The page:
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I'm used to dealing with Perl-FUD of many shapes and sizes, from "it's unmaintainable" to "it's not enterprise-ready" to "it's too slow{1}". Today, though, I got a new one. My manager's manager's manager (manager^3, for short) is trying to put the brakes on a very nice project that happens to be mostly Perl code, on the grounds that "Perl is not secure."

As far as I can tell, manager^3 believes that this is the case because 'Perl has bindings into OS calls that bypass OS security'.

Fortunately, manager and manager^2 don't buy it. Manager^2 has asked me to disprove manager^3's misgivings. Now, I can certainly explain how Perl works, but that (a)will probably be beyond manager^3's ken, and (b)manager^3 will not be convinced by just my words alone.

I've Googled quite a bit, but can't really find what I'm looking for: a good article (not on someone's blog, unless they are a well-known technologist{2}) that explains how Perl compares to .NET and/or Java in terms of security. FWIW, the application in question is to be installed on a RedHat Linux sever and run under mod_perl, so any suggestions specifically germane to that environment would be useful as a supplement to more general resources. Ultimately, any help I can get from the Monastery would be useful.

I know there are Monks here who could probably write and publish such a piece, and whose work would be respected, but I'd be happy with any reference I can get hold of. Unfortunately, time is short, I only have a few days to make my case that we don't need to ditch an entire product just because it's written in Perl.

Whatever material I find elsewhere, I will post here as well. Whatever I use, I will collect together and post, with a report on how it was received. When that happens, I will link to that post (probably a Meditation, I'd think) by updating this node as well.

Many thanks!

  1. Granted, Perl is sometimes too slow, but usually people think it's a lot slower than it really is.
  2. Doesn't have to be a household name, but someone who has done good work on something recognizable would be perfect.

Update:

Based on links provided below (thanks to those that read and understood that I needed external documentation, not just a technical explanation), and in collaboration with some savvy pro-Perl managers at my organization, I've come up with the following upper-management-friendly summary:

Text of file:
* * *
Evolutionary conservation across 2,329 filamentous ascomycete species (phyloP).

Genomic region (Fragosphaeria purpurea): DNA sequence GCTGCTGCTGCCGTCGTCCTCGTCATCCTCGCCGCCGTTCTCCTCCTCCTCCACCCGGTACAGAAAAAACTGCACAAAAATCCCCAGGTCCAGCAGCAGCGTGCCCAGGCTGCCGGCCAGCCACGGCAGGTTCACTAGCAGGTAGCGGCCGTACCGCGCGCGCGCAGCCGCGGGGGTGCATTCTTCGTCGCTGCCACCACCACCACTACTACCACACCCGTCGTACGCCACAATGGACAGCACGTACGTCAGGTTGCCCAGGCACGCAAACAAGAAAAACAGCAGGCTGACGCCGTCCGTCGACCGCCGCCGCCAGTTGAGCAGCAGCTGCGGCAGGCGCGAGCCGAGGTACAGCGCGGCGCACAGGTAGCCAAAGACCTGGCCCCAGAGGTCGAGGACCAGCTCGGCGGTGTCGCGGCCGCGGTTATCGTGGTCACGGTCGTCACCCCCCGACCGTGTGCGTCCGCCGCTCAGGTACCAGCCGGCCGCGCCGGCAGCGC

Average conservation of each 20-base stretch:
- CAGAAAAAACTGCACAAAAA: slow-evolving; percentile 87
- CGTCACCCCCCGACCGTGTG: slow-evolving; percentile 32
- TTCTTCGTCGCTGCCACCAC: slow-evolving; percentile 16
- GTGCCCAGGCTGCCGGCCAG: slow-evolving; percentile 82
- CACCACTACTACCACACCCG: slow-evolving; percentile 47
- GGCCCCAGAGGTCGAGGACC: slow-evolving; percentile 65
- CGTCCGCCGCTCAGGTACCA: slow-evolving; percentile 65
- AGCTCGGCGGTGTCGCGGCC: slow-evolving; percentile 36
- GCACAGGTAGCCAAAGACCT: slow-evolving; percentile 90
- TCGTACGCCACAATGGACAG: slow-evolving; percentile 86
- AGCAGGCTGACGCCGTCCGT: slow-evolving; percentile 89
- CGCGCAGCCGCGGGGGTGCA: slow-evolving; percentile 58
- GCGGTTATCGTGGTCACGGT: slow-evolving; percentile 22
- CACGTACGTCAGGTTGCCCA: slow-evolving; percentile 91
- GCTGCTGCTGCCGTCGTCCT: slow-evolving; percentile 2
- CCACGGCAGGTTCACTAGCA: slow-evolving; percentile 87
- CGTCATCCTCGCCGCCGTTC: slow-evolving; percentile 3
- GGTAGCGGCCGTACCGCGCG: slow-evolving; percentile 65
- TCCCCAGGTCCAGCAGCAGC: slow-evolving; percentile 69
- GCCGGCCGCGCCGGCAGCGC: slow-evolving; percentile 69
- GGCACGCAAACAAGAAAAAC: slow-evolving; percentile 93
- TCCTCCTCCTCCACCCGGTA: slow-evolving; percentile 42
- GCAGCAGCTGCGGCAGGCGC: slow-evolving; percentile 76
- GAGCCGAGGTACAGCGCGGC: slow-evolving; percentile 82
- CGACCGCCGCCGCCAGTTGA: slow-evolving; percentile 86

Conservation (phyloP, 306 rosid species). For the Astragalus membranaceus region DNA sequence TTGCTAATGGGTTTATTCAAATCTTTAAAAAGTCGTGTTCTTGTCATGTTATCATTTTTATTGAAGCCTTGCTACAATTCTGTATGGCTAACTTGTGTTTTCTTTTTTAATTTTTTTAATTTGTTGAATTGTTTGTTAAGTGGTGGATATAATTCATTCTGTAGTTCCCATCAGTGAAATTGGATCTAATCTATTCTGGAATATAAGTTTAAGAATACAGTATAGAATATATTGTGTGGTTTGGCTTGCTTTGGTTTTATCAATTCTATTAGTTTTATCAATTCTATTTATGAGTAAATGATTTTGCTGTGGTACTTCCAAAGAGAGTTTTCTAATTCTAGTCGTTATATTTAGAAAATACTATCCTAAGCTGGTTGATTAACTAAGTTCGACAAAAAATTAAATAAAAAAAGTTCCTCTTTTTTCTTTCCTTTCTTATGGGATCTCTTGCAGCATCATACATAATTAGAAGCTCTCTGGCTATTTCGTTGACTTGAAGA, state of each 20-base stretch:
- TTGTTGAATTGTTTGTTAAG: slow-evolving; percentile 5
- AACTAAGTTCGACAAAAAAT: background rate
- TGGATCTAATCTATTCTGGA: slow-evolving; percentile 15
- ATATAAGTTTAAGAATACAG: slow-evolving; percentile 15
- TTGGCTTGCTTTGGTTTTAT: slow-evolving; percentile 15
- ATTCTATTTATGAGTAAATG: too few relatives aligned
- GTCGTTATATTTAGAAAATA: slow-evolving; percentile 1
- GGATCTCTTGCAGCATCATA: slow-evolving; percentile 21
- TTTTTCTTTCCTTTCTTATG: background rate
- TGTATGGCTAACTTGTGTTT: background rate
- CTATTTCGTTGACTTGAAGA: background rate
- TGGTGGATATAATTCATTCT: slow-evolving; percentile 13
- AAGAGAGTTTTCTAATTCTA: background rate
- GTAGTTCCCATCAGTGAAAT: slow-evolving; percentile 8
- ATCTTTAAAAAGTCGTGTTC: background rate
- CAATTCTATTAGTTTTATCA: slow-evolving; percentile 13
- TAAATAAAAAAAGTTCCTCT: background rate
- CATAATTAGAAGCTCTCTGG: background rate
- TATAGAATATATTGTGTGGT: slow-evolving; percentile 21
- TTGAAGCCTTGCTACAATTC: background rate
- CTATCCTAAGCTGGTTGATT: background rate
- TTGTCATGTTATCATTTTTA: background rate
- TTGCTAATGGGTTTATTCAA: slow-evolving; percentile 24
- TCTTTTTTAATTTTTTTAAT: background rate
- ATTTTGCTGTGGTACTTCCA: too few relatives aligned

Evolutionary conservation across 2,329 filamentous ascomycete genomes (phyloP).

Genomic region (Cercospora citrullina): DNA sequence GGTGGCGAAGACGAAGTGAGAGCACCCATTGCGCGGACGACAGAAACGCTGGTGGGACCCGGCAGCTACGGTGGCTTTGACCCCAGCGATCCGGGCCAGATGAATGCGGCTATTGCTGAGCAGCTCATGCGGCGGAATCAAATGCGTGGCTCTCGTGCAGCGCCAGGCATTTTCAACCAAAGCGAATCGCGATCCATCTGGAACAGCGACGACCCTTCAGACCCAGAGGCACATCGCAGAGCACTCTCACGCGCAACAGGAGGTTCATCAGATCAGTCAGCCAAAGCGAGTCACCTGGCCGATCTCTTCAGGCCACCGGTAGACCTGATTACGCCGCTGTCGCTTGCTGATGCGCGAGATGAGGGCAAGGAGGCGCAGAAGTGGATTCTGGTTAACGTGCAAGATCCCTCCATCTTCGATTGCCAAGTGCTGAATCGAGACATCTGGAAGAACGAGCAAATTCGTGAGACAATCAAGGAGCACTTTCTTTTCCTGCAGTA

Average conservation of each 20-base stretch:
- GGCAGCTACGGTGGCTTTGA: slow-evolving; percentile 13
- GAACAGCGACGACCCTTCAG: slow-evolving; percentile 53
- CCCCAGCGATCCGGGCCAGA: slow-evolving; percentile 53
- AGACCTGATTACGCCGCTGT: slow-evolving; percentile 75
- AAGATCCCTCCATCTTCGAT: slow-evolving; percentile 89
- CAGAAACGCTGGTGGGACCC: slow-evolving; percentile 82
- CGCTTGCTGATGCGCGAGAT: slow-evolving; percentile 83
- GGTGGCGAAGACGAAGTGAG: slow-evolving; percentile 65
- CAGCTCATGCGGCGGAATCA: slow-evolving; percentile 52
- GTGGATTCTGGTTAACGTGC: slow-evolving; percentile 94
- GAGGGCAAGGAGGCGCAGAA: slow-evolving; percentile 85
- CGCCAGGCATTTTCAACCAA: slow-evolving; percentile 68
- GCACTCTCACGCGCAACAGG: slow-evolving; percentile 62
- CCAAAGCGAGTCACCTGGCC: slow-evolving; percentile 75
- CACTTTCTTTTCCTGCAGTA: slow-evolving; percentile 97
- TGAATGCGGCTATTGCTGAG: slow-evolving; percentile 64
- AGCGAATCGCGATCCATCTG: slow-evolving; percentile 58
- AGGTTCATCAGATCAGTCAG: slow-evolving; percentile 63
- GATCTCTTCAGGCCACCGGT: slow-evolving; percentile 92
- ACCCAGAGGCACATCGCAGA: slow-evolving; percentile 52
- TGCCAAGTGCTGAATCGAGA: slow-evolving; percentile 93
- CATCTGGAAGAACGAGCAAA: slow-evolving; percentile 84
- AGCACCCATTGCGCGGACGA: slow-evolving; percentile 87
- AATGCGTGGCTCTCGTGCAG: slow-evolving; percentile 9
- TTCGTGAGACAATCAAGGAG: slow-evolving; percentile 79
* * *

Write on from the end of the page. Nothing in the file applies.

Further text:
In general, Perl should be accepted as a secure development platform because:

  1. The Perl interpreter is a standard OS executable binary, and can be controlled like any other application
  2. Perl notices when an application is running under SetUID or SetGID, and forces "taint mode" -- a feature that requires the application validate data before passing it to potential injection targets.
  3. Perl is a virtualized environment (like Java or .Net Managed Code), and thus prevents buffer overflows and other classes of vulnerability, making it a more-secure choice than C/C++ or .Net Unmanaged Code.

Additionally:

  1. Perl is used extensively by many top enterprises:
    1. Morgan Stanley has widely been recognized has having one of the best IT departments in the financial industry: see http://conferences.oreillynet.com/cs/os2003/view/e_sess/4293, a presentation given on how Morgan Stanley uses Perl for command-line, GUI, and Web applications throughout their enterprise
    2. Citigroup, JPMorgan, UBS, Bank of America, Deutsche Bank and others all make use of Perl : http://perltraining.com.au/whyperl.html#who
    3. The Swedish government uses Perl to run its pension system: http://www.oreillynet.com/pub/a/oreilly/perl/news/swedishpension_0601.html
    4. The Canadian Customs and Revenue Agency uses a Perl-based system for document management and control (in a high-security setting): http://www.oreillynet.com/digitalmedia/blog/2002/06/perl_success_story_perl_provid.html
    5. The University Hospital of Lausanne, Switzerland manages its healthcare-billing system with Perl: http://www.oreillynet.com/windows/blog/2004/09/perl_success_story_easy_health.html
  2. Gartner's list of main app development technologies is: .Net, J2EE, and LAMP. LAMP is Linux (and OpenSolaris), Apache, MySQL (and PostGres), and Perl, PHP, or Python.

This is not entirely final, so if others have something to add, please feel free to do so.

Updates:

  • 20070907 : added marked 'Update' section

<radiant.matrix>
Ramblings and references
The Code that can be seen is not the true Code
I haven't found a problem yet that can't be solved by a well-placed trebuchet

In reply to How to answer "Perl is not secure" objections? by radiantmatrix

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